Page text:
YouTuber Gabbie Hanna is being called 'tone-deaf' for telling her 7 million followers to 'overcome' depression by taking up hobbies like parasailing
- Gabbie Hanna posted a TikTok suggesting taking up hobbies can help "overcome" depression.
- She faced criticism from followers and other YouTubers who accused her of being "tone-deaf."
Controversial YouTuber Gabbie Hanna has faced criticism for posting a TikTok on April 1 where she said taking up "hobbies" could help people "overcome" depression.
Hanna, who has 7.3 million TikTok followers, told viewers if they picked up a hobby like jet-skiing, they would "never be sad again."
In the video, which has 70,000 views, Hanna said, "Listen up, this advice is about to change your life. This tip is not just for overcoming depression. It's going to get you excited to wake up every day."
She said people who are depressed should take up multiple hobbies, adding that she watched a man making a rug on TikTok and it made her want to set up a rug-making studio to lift her mood.
@gabbiehanna LIFE CHANGING TIP to overcome depression FOREVER #mentalhealth #AFairShotWithBlock #hobbies ♬ original sound - Trauma Queen
"You're sitting there depressed. You've never gotten on a jet ski, and you want to? You got nothing to live for. You've never jumped on a plane. You're sitting there like, 'I don't wanna live,' and you've never parasailed and you want to parasail? Go parasail," she said.
Many commenters under Hanna's video criticized the YouTuber for recommending such expensive hobbies, some of which Hanna replied to.
"Would love to 'get a hobby' but unfortunately I've 'got to pay my bills' and have to work 16 hours a day," one comment with 165 likes said. Hanna replied, 'Damn sis you got time to watch and comment on TikToks but you can't learn an instrument or how to knit? That's a you choice my friend."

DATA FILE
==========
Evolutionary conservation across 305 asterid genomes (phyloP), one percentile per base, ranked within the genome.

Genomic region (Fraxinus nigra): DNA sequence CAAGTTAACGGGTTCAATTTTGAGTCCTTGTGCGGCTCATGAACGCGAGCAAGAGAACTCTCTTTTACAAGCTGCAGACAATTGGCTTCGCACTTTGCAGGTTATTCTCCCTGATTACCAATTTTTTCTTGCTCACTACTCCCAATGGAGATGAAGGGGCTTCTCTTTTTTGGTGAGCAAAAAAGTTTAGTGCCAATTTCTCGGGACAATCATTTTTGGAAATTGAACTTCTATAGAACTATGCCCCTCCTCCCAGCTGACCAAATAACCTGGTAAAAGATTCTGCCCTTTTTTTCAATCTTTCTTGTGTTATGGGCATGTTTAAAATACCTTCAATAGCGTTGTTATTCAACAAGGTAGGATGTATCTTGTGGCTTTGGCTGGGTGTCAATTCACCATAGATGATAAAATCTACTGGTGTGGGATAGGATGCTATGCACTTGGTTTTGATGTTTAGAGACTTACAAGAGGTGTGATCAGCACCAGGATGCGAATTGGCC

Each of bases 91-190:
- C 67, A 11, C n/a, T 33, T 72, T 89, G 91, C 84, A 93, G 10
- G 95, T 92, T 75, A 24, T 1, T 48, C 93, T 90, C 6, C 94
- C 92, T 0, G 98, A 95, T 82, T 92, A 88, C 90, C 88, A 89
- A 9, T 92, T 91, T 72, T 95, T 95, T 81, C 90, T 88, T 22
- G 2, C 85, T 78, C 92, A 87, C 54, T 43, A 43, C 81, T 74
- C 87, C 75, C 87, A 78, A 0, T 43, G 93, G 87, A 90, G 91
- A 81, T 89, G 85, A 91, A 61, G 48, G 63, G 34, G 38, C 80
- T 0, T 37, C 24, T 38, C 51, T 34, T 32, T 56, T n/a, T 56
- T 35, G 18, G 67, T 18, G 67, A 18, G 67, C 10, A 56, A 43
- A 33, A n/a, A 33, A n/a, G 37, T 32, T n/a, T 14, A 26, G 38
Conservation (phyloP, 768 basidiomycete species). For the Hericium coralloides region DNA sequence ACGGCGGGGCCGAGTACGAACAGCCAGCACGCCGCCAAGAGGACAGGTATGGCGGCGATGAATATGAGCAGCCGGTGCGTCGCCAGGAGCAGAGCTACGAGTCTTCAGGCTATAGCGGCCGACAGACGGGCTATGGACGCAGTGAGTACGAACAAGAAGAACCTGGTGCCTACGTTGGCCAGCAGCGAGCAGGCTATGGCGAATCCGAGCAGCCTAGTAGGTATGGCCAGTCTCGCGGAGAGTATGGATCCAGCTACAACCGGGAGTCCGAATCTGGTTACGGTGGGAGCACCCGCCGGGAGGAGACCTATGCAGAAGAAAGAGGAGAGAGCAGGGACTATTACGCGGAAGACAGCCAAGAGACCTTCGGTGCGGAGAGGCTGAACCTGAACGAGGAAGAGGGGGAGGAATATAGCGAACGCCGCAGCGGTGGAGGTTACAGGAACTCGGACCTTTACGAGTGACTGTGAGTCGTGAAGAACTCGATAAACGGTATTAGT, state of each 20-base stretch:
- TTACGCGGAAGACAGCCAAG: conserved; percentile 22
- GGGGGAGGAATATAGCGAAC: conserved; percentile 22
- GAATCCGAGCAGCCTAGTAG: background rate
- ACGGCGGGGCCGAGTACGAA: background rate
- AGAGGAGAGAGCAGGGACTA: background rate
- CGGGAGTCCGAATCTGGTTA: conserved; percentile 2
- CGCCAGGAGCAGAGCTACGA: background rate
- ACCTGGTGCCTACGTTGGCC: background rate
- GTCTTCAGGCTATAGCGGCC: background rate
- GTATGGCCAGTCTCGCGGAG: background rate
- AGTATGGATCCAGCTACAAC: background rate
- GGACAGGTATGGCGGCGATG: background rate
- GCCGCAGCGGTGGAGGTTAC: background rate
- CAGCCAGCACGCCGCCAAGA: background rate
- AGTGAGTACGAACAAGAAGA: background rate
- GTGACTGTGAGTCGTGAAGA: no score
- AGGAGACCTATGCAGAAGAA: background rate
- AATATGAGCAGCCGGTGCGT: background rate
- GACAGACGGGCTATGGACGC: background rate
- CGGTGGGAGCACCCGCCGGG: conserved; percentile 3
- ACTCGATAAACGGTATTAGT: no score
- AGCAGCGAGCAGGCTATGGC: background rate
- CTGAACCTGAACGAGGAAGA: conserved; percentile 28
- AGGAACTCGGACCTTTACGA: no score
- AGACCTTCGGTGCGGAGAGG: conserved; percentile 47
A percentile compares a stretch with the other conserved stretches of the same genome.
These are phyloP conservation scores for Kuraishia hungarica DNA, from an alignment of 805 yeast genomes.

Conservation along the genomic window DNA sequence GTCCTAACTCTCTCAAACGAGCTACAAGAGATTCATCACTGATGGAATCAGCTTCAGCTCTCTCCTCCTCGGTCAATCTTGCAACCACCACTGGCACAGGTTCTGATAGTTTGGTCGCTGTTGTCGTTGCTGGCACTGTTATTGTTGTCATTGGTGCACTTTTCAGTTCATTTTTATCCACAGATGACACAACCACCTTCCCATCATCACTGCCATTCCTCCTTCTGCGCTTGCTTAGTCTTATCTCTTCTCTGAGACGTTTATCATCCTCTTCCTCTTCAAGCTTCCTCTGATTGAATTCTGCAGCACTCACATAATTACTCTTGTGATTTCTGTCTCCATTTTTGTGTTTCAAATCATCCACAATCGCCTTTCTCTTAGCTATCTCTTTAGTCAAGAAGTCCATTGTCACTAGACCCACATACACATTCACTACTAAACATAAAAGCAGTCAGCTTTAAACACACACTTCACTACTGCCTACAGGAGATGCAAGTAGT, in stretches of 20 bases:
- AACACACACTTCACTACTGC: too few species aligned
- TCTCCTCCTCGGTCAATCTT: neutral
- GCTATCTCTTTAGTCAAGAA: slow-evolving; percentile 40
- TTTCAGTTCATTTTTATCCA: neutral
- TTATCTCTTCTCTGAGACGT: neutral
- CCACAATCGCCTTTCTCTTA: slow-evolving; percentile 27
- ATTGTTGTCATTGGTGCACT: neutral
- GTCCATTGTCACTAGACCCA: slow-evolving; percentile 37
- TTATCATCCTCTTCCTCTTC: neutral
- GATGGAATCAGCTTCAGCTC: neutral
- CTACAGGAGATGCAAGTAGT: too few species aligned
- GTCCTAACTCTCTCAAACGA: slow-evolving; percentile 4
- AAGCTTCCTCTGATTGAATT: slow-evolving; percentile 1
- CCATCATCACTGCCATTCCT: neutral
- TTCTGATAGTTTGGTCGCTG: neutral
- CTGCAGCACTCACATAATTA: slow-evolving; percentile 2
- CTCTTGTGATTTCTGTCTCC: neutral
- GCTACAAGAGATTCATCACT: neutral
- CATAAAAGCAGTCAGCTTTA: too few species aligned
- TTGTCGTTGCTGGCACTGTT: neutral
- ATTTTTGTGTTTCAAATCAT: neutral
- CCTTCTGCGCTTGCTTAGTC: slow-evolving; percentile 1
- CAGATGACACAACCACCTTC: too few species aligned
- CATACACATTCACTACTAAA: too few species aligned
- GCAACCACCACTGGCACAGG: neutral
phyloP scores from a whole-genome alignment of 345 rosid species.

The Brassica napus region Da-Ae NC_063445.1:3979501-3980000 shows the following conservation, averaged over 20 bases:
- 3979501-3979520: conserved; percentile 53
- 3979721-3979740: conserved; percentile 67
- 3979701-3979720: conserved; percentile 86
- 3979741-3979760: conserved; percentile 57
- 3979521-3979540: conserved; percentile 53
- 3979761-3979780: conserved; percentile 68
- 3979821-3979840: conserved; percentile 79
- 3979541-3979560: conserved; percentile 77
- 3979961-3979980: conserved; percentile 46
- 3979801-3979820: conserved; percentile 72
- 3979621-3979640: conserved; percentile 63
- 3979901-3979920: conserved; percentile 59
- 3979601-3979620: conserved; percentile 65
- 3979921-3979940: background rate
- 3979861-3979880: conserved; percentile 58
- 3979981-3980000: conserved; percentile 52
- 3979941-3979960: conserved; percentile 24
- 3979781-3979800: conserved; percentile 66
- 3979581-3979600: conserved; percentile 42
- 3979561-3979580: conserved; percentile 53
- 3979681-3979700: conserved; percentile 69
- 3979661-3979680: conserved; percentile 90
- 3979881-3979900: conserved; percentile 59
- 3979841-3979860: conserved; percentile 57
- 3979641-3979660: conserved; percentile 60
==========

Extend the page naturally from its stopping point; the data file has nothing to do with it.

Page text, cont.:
Another comment with 21 likes said, "this would be amazing advice if everyone had unlimited funds to do those fun things," and Hanna replied, "U don't need unlimited funds to get a hobby."
In the past week, the controversy has become more widespread as various YouTube drama channels, which often comment on influencer controversies, made videos echoing a sentiment that her TikTok was "privileged" and "tone-deaf" towards many people who might not be able to afford equipment for sports or leisure activities, and wrong to imply that hobbies can cure depression.
According to an article in The Conversation by Ciara McCabe, an associate professor of neuroscience at the University of Reading, having a hobby can "improve" mental health and wellbeing, even for people with clinical depression. However, she also recommends seeking guidance from a therapist or doctor to find the best treatment most suited to the individual.
Hanna has spoken out about mental health on several occasions in the past. In April 2021, she appeared on the "Check Your Head" podcast, discussing the negative comments she receives, which she said made her think she was "crazy," and caused her to take a temporary break from social media.
Hanna originally rose to fame on the now-defunct short-form video platform Vine in 2013. She went on to become an original member of David Dobrik's YouTube collective, the Vlog Squad, and launched her own YouTube channel, which grew to 5.3 million subscribers and featured comedy and skit videos. She has also released original music and two poetry books. Over the past year, Hanna started to post more frequently on TikTok, filming singing videos and regular life updates.
The 31-year-old has been involved in various controversies in recent years. In July 2020, she was criticized by various drama channels for showing an image of a dead teenager in a YouTube video. Hanna said in a tweet that she made contact with the murdered teenager's mother and apologized to her personally. She has also publicly feuded with other influencers including Trisha Paytas and her former friend Jessi Smiles.
Gabbie Hanna did not immediately respond to Insider's request for comment.
- Not hard, not soft, the earliest dino eggs may have been of a 'leathery' texture to protect against damage: study
- Don't need to go big to go home: Australia is turning to sustainable 'tiny houses' to fix their housing crisis!
- Affordability levels to buy homes hit in last 2 years; to improve in 2024 on likely repo rate cut: JLL
- Carbon tax turns into climate fight at COP28
- Market to focus on macro data, global trends: Analysts